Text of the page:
One of Los Angeles’ — and the world’s — most captivating pieces of architecture, Frank Gehry’s Walt Disney Concert Hall is seen by most downtown LA visitors from street level.
Now, the 93-year-old architect’s new The Grand LA complex — a $1 billion, 15-years-in-the-making, two-tower mix of retail, a hotel and luxury residences located just across the street — offers a different , fresh perspective on the iconic home of the LA Philharmonic. Many of the project’s hotel rooms, rental apartments and condos look directly out at or peer down on the concert hall and its sweeping swooshes of stainless steel. It’s a view that the architect himself cherishes — so much so that he’s taken a unit in The Grand by Gehry residential tower on a lower floor, one that provides an intimate, up-close view of one of his most loved buildings by him.
“Frank has always been interested in how this site interacts with and complements the Gehry concert hall,” says Phoebe Yee, executive vice president of design at Related California. The 45-story residential tower’s pool, for instance, is at eye level with the Walt Disney Concert Hall. “You get fantastic views of great architecture, and it really grounds you in that place,” adds Yee.
The two towers — the second one houses a new Conrad Hotel with multiple dining offerings by José Andrés — have Gehry’s signature sense of architecture-in-motion to them, appearing to be made of cubes that look like they are stopped in mid-rotation up and down the buildings. “It’s a series of stacked boxes that look like they have been twisted,” says Yee. The 25-floor, 305-room Conrad Los Angeles hotel, with an entrance on Grand Avenue, is set to open on July 6, while residents of The Grand by Gehry (entered via Olive Street) are expected to move in beginning July 14.
Yee says that she believes the apartments will appeal to workers who commute to work at entertainment companies in Burbank, Hollywood and Culver City, given the Grand project’s easy access to the 110 freeway. “We hope the location will make this an interesting proposition for people in the entertainment industry,” says Yee. “We think we’re pretty centrally located as far as access.”
Amenities at the tower include a fitness center, outdoor pool, 10th-floor community spaces, such as a lounge and bar area with a billiards table and 85″ TV, catering kitchen, co-working spaces (with individual work pods) and a dog playspace.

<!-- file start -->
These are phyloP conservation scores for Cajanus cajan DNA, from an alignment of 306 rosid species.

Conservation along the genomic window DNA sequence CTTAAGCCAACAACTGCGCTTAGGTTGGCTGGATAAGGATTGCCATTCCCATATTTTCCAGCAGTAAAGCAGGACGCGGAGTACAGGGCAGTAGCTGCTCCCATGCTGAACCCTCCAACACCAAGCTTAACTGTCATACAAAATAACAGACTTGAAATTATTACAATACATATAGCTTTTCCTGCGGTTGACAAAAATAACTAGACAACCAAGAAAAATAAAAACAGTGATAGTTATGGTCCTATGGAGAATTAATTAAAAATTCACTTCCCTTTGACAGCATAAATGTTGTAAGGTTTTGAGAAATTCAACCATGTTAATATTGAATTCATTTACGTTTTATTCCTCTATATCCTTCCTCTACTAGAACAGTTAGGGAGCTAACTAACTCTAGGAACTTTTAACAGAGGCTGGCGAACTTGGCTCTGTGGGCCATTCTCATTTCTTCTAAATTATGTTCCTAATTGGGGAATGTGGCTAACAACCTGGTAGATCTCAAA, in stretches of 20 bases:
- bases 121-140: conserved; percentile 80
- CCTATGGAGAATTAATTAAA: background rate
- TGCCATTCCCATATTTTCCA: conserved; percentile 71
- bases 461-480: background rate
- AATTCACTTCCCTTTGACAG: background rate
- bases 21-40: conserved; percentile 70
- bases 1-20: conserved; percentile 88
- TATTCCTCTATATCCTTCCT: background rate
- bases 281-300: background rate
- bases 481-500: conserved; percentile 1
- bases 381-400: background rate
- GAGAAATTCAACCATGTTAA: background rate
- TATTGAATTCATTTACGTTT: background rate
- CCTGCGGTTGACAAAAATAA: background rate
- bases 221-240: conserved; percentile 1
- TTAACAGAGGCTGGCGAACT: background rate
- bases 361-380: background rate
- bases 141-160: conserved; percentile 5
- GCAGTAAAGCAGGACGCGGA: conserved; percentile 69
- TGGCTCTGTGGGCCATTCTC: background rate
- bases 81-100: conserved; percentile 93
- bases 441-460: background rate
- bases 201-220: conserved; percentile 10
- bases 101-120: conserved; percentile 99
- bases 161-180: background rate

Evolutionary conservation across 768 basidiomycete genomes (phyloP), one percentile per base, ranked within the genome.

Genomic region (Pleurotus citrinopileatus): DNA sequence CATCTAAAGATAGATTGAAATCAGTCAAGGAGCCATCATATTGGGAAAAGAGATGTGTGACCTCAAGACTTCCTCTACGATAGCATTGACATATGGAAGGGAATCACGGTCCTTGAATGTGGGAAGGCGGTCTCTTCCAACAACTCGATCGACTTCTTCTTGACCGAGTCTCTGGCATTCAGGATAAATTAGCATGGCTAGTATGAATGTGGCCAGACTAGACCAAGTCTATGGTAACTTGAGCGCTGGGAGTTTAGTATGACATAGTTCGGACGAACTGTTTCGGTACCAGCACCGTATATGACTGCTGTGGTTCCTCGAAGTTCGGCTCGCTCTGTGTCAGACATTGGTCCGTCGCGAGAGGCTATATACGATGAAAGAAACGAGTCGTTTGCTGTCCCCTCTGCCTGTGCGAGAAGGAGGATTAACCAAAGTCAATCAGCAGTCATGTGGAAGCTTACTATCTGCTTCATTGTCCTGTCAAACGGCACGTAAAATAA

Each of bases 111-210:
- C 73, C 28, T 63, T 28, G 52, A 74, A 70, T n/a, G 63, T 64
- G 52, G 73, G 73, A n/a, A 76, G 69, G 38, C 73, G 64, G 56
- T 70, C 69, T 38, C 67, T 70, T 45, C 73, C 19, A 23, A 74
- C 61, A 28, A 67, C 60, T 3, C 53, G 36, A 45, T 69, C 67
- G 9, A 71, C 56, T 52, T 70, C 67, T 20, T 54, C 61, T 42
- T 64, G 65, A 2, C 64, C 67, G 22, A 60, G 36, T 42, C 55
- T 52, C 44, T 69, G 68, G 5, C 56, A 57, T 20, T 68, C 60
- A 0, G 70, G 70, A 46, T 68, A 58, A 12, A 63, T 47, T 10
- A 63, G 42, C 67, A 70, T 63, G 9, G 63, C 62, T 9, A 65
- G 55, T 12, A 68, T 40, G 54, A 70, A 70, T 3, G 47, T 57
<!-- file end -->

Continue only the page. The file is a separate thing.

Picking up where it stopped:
Architect David Rockwell’s Rockwell Group designed the residential tower’s public spaces. “We actually have more outdoor amenity space, 12,000 square feet, than we do indoor amenity space, 10,000 square feet,” says Yee, detailing that the building’s outdoor areas including BBQ areas and open-air workout spaces in the 2,400-square-foot fitness centre. “We’re also going to have a full-time person, officially called the lifestyle manager, who is programming events for our residents,” says Yee.
Studios start at $2,750 with prices going up to $9,500 a month for three-bedroom units, and 89 of the tower’s 436 units (featuring floor-to-ceiling windows) are reserved for tenants who are low or middle income. An exterior walkway connects the residential tower to the hotel tower.
Eventually, in 2023, a retail and restaurant area (164,000 square feet in total) will be completed along with a public gathering space with landscaped terraces, all of which will be located between and at the base of the two towers. Among the tenants will be a Bazaar Meat by Andrés.
The hotel, meanwhile, includes rooms designed by interior designer Tara Bernerd, a spa, its own pool with views of Walt Disney Concert Hall, and three restaurants from Andrés’ ThinkFoodGroup including the open-air Latin- and Asian-influenced Agua Viva.
The hope is that the entire Grand LA complex will further invigorate Bunker Hill, which, when it was first built, displaced a mostly lower-income neighborhood. In the decades since, the district has become a hub for business towers, green spaces (Grand Park) and cultural centers including MOCA, The Broad museum, the Music Center and the Colburn School of Music. But with a few exceptions, such as destination restaurant Otium and The Emerson condo building, it has lacked the feel of a fully alive neighborhood.
“One of the things that’s been really difficult about that area of town is that it feels more like a cultural place that you visit — you go to a concert or to a museum or to a show,” says Yee. “What we’re trying to do and what Frank really has tried to do with this design is create more of a sense of a neighborhood.”
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